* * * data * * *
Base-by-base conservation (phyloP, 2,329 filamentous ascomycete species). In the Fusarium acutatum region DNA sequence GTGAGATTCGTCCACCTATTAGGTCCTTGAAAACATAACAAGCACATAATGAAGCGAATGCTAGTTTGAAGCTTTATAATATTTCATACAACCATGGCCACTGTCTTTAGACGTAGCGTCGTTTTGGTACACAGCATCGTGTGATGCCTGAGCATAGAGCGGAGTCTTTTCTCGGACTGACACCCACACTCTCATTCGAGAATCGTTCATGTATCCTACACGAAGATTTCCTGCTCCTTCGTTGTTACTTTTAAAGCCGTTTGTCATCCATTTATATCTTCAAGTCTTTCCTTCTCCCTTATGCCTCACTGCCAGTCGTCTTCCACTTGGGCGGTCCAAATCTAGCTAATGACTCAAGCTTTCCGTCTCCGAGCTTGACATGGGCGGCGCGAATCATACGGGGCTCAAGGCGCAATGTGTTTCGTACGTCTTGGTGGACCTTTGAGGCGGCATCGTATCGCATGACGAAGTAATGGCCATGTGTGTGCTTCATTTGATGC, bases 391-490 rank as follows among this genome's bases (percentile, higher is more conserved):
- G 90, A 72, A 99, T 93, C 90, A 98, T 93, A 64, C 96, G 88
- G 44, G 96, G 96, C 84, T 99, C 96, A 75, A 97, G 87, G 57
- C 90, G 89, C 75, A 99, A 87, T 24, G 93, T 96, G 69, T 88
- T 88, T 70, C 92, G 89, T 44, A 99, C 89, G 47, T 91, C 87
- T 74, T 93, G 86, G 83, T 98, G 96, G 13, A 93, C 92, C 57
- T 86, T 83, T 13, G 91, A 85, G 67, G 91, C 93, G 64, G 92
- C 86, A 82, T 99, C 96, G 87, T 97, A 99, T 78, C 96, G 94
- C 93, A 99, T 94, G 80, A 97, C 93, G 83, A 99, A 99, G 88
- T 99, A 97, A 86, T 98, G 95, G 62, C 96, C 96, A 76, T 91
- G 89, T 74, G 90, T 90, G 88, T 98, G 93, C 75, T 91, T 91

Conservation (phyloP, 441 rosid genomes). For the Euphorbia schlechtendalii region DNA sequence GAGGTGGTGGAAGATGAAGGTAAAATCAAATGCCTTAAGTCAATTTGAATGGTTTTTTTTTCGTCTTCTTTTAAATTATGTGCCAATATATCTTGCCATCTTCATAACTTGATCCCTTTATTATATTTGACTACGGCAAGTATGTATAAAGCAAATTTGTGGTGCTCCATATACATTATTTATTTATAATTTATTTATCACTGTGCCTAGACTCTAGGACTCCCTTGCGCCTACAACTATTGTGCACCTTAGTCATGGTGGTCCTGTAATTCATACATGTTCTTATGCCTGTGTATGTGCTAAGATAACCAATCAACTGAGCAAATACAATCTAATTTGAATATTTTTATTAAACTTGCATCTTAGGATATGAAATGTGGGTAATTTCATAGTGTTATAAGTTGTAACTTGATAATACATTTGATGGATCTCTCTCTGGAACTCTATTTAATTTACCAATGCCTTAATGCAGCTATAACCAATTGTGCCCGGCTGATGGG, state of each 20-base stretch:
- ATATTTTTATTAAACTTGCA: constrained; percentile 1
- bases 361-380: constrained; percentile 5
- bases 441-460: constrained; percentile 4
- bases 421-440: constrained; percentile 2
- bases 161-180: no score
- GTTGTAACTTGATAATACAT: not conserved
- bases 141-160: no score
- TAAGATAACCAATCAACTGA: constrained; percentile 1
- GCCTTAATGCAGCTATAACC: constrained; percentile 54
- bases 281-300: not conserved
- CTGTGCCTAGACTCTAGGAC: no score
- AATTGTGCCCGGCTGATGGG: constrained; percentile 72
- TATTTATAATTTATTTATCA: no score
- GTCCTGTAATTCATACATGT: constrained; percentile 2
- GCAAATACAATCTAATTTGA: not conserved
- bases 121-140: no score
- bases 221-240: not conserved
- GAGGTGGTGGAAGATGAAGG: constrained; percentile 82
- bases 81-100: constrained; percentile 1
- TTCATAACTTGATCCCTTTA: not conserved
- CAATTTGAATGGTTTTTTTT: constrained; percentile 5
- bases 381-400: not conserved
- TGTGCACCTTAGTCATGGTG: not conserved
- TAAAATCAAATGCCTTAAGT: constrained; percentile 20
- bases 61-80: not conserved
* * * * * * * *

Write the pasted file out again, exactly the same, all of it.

Base-by-base conservation (phyloP, 2,329 filamentous ascomycete species). In the Fusarium acutatum region DNA sequence GTGAGATTCGTCCACCTATTAGGTCCTTGAAAACATAACAAGCACATAATGAAGCGAATGCTAGTTTGAAGCTTTATAATATTTCATACAACCATGGCCACTGTCTTTAGACGTAGCGTCGTTTTGGTACACAGCATCGTGTGATGCCTGAGCATAGAGCGGAGTCTTTTCTCGGACTGACACCCACACTCTCATTCGAGAATCGTTCATGTATCCTACACGAAGATTTCCTGCTCCTTCGTTGTTACTTTTAAAGCCGTTTGTCATCCATTTATATCTTCAAGTCTTTCCTTCTCCCTTATGCCTCACTGCCAGTCGTCTTCCACTTGGGCGGTCCAAATCTAGCTAATGACTCAAGCTTTCCGTCTCCGAGCTTGACATGGGCGGCGCGAATCATACGGGGCTCAAGGCGCAATGTGTTTCGTACGTCTTGGTGGACCTTTGAGGCGGCATCGTATCGCATGACGAAGTAATGGCCATGTGTGTGCTTCATTTGATGC, bases 391-490 rank as follows among this genome's bases (percentile, higher is more conserved):
- G 90, A 72, A 99, T 93, C 90, A 98, T 93, A 64, C 96, G 88
- G 44, G 96, G 96, C 84, T 99, C 96, A 75, A 97, G 87, G 57
- C 90, G 89, C 75, A 99, A 87, T 24, G 93, T 96, G 69, T 88
- T 88, T 70, C 92, G 89, T 44, A 99, C 89, G 47, T 91, C 87
- T 74, T 93, G 86, G 83, T 98, G 96, G 13, A 93, C 92, C 57
- T 86, T 83, T 13, G 91, A 85, G 67, G 91, C 93, G 64, G 92
- C 86, A 82, T 99, C 96, G 87, T 97, A 99, T 78, C 96, G 94
- C 93, A 99, T 94, G 80, A 97, C 93, G 83, A 99, A 99, G 88
- T 99, A 97, A 86, T 98, G 95, G 62, C 96, C 96, A 76, T 91
- G 89, T 74, G 90, T 90, G 88, T 98, G 93, C 75, T 91, T 91

Conservation (phyloP, 441 rosid genomes). For the Euphorbia schlechtendalii region DNA sequence GAGGTGGTGGAAGATGAAGGTAAAATCAAATGCCTTAAGTCAATTTGAATGGTTTTTTTTTCGTCTTCTTTTAAATTATGTGCCAATATATCTTGCCATCTTCATAACTTGATCCCTTTATTATATTTGACTACGGCAAGTATGTATAAAGCAAATTTGTGGTGCTCCATATACATTATTTATTTATAATTTATTTATCACTGTGCCTAGACTCTAGGACTCCCTTGCGCCTACAACTATTGTGCACCTTAGTCATGGTGGTCCTGTAATTCATACATGTTCTTATGCCTGTGTATGTGCTAAGATAACCAATCAACTGAGCAAATACAATCTAATTTGAATATTTTTATTAAACTTGCATCTTAGGATATGAAATGTGGGTAATTTCATAGTGTTATAAGTTGTAACTTGATAATACATTTGATGGATCTCTCTCTGGAACTCTATTTAATTTACCAATGCCTTAATGCAGCTATAACCAATTGTGCCCGGCTGATGGG, state of each 20-base stretch:
- ATATTTTTATTAAACTTGCA: constrained; percentile 1
- bases 361-380: constrained; percentile 5
- bases 441-460: constrained; percentile 4
- bases 421-440: constrained; percentile 2
- bases 161-180: no score
- GTTGTAACTTGATAATACAT: not conserved
- bases 141-160: no score
- TAAGATAACCAATCAACTGA: constrained; percentile 1
- GCCTTAATGCAGCTATAACC: constrained; percentile 54
- bases 281-300: not conserved
- CTGTGCCTAGACTCTAGGAC: no score
- AATTGTGCCCGGCTGATGGG: constrained; percentile 72
- TATTTATAATTTATTTATCA: no score
- GTCCTGTAATTCATACATGT: constrained; percentile 2
- GCAAATACAATCTAATTTGA: not conserved
- bases 121-140: no score
- bases 221-240: not conserved
- GAGGTGGTGGAAGATGAAGG: constrained; percentile 82
- bases 81-100: constrained; percentile 1
- TTCATAACTTGATCCCTTTA: not conserved
- CAATTTGAATGGTTTTTTTT: constrained; percentile 5
- bases 381-400: not conserved
- TGTGCACCTTAGTCATGGTG: not conserved
- TAAAATCAAATGCCTTAAGT: constrained; percentile 20
- bases 61-80: not conserved